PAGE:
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C-section delivery increases risk of autism symptoms in children by 23%


Caesarean section
(NaturalNews) Children delivered by Caesarean section are 23 percent more likely to develop autism spectrum disorder (ASD) than babies born vaginally, according to a meta-analysis conducted by researchers from University College Cork, Ireland, and published in the Journal of Child Psychology and Psychiatry.

"Given the accelerating rate of Caesarean section globally, this finding warrants further research of a more robust quality," lead researcher Eileen Curran said.

Approximately 0.62 percent of children are now diagnosed with ASD, a 20-fold increase since the 1980s. Many researchers believe that this rate of increase suggests an actual increase in prevalence, not just improvements in diagnosis and detection.

Similarly, C-section rates have also surged in recent decades. Globally, the C-section rate is now 20 percent. In the United States, it is about one-third.

Gut bacteria and brain development

The researchers compared the results of 25 prior studies of a possible link between C-sections and autism or attention deficit hyperactivity disorder (ADHD). The analysis showed a 23 percent higher rate of ASD among children delivered by C-section. The data also suggested a higher rate of ADHD but were not conclusive.

The researchers emphasized that the study did not prove that C-sections cause autism. However, the findings are consistent with prior research suggesting that autism may be, in part, caused by an abnormal composition of bacteria in the gut.

Studies have shown that children born by C-section have different collections of gut bacteria than children born vaginally. This may have serious long-term health consequences, as the gut microbiome has been shown to play a key role in regulating digestion, immune function, mood, and the nervous and endocrine (hormonal) systems. Some gut bacteria might actually release signaling molecules that directly influence the vagus nerve, which runs all the way to the base of the brain.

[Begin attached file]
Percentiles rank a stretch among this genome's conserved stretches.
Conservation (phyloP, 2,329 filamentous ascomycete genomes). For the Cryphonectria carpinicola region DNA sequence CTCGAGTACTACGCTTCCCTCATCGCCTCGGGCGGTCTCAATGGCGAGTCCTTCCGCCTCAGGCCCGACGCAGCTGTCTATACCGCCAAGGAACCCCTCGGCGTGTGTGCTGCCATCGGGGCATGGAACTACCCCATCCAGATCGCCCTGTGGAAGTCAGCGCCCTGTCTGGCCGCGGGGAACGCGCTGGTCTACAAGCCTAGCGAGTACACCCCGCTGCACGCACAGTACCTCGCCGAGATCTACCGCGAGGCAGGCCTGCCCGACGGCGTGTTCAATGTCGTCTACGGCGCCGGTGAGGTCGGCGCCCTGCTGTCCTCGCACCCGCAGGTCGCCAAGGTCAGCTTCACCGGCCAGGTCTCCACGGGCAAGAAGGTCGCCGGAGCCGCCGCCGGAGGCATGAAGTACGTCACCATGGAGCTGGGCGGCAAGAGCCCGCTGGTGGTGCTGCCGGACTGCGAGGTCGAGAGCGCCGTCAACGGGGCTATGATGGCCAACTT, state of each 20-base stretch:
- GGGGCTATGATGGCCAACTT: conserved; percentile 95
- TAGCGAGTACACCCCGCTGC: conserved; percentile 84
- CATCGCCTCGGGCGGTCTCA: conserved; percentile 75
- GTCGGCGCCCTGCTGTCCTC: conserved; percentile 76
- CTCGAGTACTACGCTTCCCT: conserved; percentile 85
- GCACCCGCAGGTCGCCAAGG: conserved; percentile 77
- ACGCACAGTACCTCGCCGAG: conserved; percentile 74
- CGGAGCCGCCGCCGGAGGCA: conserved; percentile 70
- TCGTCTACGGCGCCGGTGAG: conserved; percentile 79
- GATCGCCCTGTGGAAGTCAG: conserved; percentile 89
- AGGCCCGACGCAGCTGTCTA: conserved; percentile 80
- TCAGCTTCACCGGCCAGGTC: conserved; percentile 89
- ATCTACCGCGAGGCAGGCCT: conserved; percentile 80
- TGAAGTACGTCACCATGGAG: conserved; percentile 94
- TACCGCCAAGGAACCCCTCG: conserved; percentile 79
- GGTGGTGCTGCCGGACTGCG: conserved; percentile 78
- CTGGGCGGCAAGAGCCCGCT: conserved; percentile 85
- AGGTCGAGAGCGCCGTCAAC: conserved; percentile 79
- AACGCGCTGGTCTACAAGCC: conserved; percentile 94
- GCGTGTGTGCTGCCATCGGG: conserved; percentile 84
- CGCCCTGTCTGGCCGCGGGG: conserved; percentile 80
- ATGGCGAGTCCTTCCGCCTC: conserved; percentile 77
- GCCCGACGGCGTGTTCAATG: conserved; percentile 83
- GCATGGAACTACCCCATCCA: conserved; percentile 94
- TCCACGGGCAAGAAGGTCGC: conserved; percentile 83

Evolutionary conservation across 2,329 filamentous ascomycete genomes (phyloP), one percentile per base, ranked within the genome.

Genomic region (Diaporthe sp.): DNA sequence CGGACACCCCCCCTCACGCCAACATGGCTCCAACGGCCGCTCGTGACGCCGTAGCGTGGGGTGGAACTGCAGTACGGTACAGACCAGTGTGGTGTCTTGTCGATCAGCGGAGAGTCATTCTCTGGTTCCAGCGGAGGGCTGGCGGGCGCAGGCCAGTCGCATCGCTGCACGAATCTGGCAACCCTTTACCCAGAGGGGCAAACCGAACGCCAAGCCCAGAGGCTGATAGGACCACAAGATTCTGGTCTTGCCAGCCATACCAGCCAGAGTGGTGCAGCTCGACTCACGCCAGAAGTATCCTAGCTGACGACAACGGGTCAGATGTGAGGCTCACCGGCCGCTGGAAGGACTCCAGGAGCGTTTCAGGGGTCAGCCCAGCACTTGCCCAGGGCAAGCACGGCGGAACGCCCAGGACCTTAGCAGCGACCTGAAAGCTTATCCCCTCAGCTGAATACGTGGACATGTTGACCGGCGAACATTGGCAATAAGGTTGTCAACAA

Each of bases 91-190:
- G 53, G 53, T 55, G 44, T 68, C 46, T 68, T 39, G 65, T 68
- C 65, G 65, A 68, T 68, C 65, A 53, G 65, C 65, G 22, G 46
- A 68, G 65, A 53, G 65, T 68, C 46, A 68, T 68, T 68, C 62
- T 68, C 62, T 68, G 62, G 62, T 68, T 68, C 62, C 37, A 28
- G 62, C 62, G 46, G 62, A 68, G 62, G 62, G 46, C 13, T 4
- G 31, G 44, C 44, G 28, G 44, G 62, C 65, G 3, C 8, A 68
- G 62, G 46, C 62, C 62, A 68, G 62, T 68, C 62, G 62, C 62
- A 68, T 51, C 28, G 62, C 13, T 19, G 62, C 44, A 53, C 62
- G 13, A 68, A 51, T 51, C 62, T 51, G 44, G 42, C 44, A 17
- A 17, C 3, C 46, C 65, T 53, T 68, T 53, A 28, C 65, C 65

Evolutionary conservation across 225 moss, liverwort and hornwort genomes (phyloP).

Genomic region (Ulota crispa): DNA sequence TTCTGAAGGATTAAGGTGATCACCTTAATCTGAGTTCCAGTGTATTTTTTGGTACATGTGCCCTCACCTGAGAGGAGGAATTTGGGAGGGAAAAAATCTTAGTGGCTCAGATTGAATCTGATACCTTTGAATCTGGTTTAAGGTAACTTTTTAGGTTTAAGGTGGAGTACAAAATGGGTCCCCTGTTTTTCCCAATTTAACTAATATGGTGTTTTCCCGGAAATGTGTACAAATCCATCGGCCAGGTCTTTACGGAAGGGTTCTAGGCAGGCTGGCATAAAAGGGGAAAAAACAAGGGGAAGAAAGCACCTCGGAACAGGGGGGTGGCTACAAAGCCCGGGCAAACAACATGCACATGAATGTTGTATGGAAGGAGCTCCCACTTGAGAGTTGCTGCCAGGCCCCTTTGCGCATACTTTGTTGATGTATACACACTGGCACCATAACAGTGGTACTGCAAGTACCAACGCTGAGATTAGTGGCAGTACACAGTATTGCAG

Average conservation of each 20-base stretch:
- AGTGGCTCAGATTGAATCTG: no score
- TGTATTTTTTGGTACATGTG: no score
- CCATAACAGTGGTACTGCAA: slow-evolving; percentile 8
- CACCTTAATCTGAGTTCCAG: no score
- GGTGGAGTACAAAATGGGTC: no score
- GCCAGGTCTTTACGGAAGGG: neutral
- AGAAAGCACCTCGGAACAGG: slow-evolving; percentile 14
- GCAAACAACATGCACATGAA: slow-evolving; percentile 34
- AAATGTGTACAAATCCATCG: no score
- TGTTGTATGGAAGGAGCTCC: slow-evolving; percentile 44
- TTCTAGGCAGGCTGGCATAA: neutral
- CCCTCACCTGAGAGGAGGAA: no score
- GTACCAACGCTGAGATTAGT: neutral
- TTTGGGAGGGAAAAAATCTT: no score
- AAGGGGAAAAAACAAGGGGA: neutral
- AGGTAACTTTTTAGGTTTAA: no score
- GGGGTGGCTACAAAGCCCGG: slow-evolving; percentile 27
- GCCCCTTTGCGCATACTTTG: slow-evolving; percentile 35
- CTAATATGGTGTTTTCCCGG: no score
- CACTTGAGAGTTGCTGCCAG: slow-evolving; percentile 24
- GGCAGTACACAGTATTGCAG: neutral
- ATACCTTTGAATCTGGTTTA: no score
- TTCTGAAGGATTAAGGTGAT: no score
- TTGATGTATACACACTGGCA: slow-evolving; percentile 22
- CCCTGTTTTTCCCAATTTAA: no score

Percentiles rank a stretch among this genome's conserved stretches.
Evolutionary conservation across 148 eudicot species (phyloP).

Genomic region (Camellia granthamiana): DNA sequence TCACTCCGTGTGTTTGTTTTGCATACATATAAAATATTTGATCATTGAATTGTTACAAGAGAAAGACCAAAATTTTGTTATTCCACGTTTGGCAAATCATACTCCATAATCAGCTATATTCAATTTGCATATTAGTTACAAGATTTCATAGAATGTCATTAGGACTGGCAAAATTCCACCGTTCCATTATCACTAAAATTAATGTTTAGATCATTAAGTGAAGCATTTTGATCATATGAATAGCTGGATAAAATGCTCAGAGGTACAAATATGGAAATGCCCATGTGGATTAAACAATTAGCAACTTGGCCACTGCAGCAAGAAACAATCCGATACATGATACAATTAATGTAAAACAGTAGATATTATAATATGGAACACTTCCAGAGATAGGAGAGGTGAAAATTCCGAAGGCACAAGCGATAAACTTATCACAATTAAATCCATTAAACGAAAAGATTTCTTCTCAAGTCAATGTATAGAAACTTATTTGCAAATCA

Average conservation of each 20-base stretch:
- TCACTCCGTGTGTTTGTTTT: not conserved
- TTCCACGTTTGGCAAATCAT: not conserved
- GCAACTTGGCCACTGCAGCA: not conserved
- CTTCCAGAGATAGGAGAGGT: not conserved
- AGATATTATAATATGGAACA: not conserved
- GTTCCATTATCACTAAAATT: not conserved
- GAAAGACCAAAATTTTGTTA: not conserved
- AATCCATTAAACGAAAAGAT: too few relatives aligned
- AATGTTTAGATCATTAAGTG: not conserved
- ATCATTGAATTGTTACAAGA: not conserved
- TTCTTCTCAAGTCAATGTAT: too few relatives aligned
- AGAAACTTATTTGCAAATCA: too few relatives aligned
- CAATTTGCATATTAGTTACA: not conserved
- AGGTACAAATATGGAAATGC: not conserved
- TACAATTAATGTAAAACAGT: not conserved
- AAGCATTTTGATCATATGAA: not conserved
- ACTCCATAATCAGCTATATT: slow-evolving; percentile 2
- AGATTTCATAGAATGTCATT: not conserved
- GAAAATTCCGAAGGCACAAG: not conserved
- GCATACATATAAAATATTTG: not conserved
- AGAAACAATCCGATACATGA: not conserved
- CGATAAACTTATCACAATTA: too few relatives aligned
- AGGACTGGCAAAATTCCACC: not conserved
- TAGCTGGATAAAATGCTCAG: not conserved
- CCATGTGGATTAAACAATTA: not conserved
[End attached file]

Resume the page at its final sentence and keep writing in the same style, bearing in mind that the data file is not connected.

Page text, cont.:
Many scientists have suggested that having an abnormal microbiome from birth may affect immune and psychological development, resulting in health problems from allergies and asthma to autism.

Other researchers have suggested that C-sections may increase the rate of autism because many of them are performed prior to the onset of natural labor. The typical scheduled C-section takes place between 37 and 39 weeks of gestation, whereas the average due date comes at 40 weeks.

"It is possible the last few weeks are important for brain development, and therefore being born near rather than at term may lead to an increased risk of psychological problems," the researchers wrote.

Risks of labor interventions

A prior study, published in the JAMA Pediatrics in August 2013, may support this hypothesis. The researchers found that pharmaceutically inducing childbirth was associated with a higher rate of autism.

"[I]nduced only, or augmented only [labors] experienced increased odds of autism after controlling for potential confounders related to socioeconomic status, maternal health, pregnancy-related events and conditions, and birth year," the researchers wrote.

A full 25 percent of labors in the United States are chemically induced. This includes 44 percent of labors that begin with an attempted vaginal delivery.

C-sections are twice as common among women whose labors are pharmaceutically induced.

Regardless of whether they are ultimately shown to be a cause of autism, C-sections are known to carry serious health risks for both mother and child.

"Babies born via C-sections have an increased chance of having to be administered into the NICU [neonatal intensive care unit] and suffer from breathing problems," said Maureen Corry, Executive Director of Childbirth Connection. "Mothers are more likely to have a major infection, they are at higher risk for embolisms, for bleeding, and for long term consequences... some of which can be life threatening."

Sources for this article include:

http://www.independent.co.uk

http://www.irishtimes.com

http://www.inquisitr.com

http://www.naturalnews.com

http://www.naturalnews.com

http://www.naturalnews.com

http://www.naturalnews.com

http://www.naturalnews.com

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